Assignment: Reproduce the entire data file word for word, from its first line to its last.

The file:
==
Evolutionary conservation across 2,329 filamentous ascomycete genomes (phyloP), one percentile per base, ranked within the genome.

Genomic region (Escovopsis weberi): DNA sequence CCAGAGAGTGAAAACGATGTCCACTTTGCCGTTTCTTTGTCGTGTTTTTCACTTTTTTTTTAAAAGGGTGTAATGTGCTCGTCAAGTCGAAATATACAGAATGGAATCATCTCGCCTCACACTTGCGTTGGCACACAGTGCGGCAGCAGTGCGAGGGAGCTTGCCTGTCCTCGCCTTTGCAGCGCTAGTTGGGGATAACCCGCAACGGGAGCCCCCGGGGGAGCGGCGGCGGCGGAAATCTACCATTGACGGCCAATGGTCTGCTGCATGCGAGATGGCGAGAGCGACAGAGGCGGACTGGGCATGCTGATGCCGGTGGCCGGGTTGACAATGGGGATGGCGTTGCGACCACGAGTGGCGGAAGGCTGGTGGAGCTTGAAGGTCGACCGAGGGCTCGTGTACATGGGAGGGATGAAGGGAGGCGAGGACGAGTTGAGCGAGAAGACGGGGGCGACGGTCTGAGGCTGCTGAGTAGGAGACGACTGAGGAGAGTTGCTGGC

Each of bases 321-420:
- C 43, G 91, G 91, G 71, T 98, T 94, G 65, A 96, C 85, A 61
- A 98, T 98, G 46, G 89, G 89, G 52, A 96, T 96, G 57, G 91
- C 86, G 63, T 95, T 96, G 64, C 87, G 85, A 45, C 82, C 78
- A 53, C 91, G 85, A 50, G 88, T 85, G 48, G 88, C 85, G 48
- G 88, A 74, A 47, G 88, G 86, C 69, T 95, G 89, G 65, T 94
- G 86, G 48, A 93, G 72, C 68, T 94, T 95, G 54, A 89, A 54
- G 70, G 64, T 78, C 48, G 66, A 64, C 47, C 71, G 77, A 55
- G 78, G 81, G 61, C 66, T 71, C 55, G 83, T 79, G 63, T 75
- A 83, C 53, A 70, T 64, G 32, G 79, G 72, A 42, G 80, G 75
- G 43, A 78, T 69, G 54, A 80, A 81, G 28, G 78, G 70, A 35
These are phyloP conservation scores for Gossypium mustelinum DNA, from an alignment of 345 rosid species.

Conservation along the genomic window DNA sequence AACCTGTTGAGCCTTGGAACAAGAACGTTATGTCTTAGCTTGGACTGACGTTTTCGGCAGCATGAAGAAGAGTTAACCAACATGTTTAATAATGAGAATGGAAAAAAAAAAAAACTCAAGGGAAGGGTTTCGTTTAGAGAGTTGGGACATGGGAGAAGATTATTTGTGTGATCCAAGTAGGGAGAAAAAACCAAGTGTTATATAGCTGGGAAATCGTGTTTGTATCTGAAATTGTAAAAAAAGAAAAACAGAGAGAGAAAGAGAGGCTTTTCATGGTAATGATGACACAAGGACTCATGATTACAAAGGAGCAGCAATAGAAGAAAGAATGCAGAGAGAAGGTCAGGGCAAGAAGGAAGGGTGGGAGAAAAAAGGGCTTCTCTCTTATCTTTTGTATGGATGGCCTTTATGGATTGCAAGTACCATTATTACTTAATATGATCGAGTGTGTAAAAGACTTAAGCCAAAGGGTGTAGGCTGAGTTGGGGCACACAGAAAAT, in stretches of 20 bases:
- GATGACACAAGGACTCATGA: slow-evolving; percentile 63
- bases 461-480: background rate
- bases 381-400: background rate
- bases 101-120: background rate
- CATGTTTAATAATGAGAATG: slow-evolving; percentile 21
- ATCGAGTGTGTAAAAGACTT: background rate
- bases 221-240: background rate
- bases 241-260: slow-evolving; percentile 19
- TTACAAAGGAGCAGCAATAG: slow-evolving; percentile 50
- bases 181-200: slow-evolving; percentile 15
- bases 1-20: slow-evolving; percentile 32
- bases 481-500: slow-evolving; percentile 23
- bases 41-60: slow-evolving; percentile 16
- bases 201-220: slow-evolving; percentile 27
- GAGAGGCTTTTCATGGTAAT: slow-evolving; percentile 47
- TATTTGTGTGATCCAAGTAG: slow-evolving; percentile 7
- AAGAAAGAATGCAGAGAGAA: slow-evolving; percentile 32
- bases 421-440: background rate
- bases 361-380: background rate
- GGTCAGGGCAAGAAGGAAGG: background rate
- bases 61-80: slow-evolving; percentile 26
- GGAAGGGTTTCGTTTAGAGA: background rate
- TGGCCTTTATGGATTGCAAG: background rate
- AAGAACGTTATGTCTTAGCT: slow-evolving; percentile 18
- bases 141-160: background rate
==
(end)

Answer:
Evolutionary conservation across 2,329 filamentous ascomycete genomes (phyloP), one percentile per base, ranked within the genome.

Genomic region (Escovopsis weberi): DNA sequence CCAGAGAGTGAAAACGATGTCCACTTTGCCGTTTCTTTGTCGTGTTTTTCACTTTTTTTTTAAAAGGGTGTAATGTGCTCGTCAAGTCGAAATATACAGAATGGAATCATCTCGCCTCACACTTGCGTTGGCACACAGTGCGGCAGCAGTGCGAGGGAGCTTGCCTGTCCTCGCCTTTGCAGCGCTAGTTGGGGATAACCCGCAACGGGAGCCCCCGGGGGAGCGGCGGCGGCGGAAATCTACCATTGACGGCCAATGGTCTGCTGCATGCGAGATGGCGAGAGCGACAGAGGCGGACTGGGCATGCTGATGCCGGTGGCCGGGTTGACAATGGGGATGGCGTTGCGACCACGAGTGGCGGAAGGCTGGTGGAGCTTGAAGGTCGACCGAGGGCTCGTGTACATGGGAGGGATGAAGGGAGGCGAGGACGAGTTGAGCGAGAAGACGGGGGCGACGGTCTGAGGCTGCTGAGTAGGAGACGACTGAGGAGAGTTGCTGGC

Each of bases 321-420:
- C 43, G 91, G 91, G 71, T 98, T 94, G 65, A 96, C 85, A 61
- A 98, T 98, G 46, G 89, G 89, G 52, A 96, T 96, G 57, G 91
- C 86, G 63, T 95, T 96, G 64, C 87, G 85, A 45, C 82, C 78
- A 53, C 91, G 85, A 50, G 88, T 85, G 48, G 88, C 85, G 48
- G 88, A 74, A 47, G 88, G 86, C 69, T 95, G 89, G 65, T 94
- G 86, G 48, A 93, G 72, C 68, T 94, T 95, G 54, A 89, A 54
- G 70, G 64, T 78, C 48, G 66, A 64, C 47, C 71, G 77, A 55
- G 78, G 81, G 61, C 66, T 71, C 55, G 83, T 79, G 63, T 75
- A 83, C 53, A 70, T 64, G 32, G 79, G 72, A 42, G 80, G 75
- G 43, A 78, T 69, G 54, A 80, A 81, G 28, G 78, G 70, A 35
These are phyloP conservation scores for Gossypium mustelinum DNA, from an alignment of 345 rosid species.

Conservation along the genomic window DNA sequence AACCTGTTGAGCCTTGGAACAAGAACGTTATGTCTTAGCTTGGACTGACGTTTTCGGCAGCATGAAGAAGAGTTAACCAACATGTTTAATAATGAGAATGGAAAAAAAAAAAAACTCAAGGGAAGGGTTTCGTTTAGAGAGTTGGGACATGGGAGAAGATTATTTGTGTGATCCAAGTAGGGAGAAAAAACCAAGTGTTATATAGCTGGGAAATCGTGTTTGTATCTGAAATTGTAAAAAAAGAAAAACAGAGAGAGAAAGAGAGGCTTTTCATGGTAATGATGACACAAGGACTCATGATTACAAAGGAGCAGCAATAGAAGAAAGAATGCAGAGAGAAGGTCAGGGCAAGAAGGAAGGGTGGGAGAAAAAAGGGCTTCTCTCTTATCTTTTGTATGGATGGCCTTTATGGATTGCAAGTACCATTATTACTTAATATGATCGAGTGTGTAAAAGACTTAAGCCAAAGGGTGTAGGCTGAGTTGGGGCACACAGAAAAT, in stretches of 20 bases:
- GATGACACAAGGACTCATGA: slow-evolving; percentile 63
- bases 461-480: background rate
- bases 381-400: background rate
- bases 101-120: background rate
- CATGTTTAATAATGAGAATG: slow-evolving; percentile 21
- ATCGAGTGTGTAAAAGACTT: background rate
- bases 221-240: background rate
- bases 241-260: slow-evolving; percentile 19
- TTACAAAGGAGCAGCAATAG: slow-evolving; percentile 50
- bases 181-200: slow-evolving; percentile 15
- bases 1-20: slow-evolving; percentile 32
- bases 481-500: slow-evolving; percentile 23
- bases 41-60: slow-evolving; percentile 16
- bases 201-220: slow-evolving; percentile 27
- GAGAGGCTTTTCATGGTAAT: slow-evolving; percentile 47
- TATTTGTGTGATCCAAGTAG: slow-evolving; percentile 7
- AAGAAAGAATGCAGAGAGAA: slow-evolving; percentile 32
- bases 421-440: background rate
- bases 361-380: background rate
- GGTCAGGGCAAGAAGGAAGG: background rate
- bases 61-80: slow-evolving; percentile 26
- GGAAGGGTTTCGTTTAGAGA: background rate
- TGGCCTTTATGGATTGCAAG: background rate
- AAGAACGTTATGTCTTAGCT: slow-evolving; percentile 18
- bases 141-160: background rate